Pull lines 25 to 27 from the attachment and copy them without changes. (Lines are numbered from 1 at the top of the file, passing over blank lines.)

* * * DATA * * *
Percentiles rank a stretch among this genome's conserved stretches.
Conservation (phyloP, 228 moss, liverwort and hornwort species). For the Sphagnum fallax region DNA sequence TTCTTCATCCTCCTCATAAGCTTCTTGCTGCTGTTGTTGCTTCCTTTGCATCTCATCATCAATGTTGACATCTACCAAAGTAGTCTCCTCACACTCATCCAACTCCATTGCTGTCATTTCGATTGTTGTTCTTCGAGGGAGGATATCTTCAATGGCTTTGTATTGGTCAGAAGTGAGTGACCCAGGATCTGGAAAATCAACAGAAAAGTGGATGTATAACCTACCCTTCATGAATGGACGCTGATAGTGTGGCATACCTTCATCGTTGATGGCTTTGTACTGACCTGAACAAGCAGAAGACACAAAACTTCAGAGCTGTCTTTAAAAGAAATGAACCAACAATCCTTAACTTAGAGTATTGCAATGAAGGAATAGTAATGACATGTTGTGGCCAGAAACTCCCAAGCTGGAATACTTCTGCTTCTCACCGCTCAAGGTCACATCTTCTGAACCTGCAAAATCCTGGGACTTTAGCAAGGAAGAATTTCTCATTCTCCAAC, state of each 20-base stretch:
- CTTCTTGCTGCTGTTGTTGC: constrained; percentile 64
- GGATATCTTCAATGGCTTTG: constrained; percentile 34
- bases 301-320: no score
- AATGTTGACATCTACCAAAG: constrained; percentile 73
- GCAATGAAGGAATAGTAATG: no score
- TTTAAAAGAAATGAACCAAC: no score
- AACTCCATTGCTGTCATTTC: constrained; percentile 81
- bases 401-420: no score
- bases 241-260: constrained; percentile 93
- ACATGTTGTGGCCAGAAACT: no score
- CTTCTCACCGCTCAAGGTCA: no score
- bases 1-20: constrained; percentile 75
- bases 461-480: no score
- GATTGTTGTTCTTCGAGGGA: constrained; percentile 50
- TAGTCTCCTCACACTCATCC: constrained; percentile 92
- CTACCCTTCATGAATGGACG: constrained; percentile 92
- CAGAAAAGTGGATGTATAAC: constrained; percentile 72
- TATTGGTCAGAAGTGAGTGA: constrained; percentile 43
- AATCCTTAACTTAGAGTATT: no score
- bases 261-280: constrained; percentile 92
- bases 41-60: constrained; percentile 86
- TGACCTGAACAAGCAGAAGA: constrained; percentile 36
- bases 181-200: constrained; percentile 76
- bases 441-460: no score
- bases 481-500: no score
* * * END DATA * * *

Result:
- bases 181-200: constrained; percentile 76
- bases 441-460: no score
- bases 481-500: no score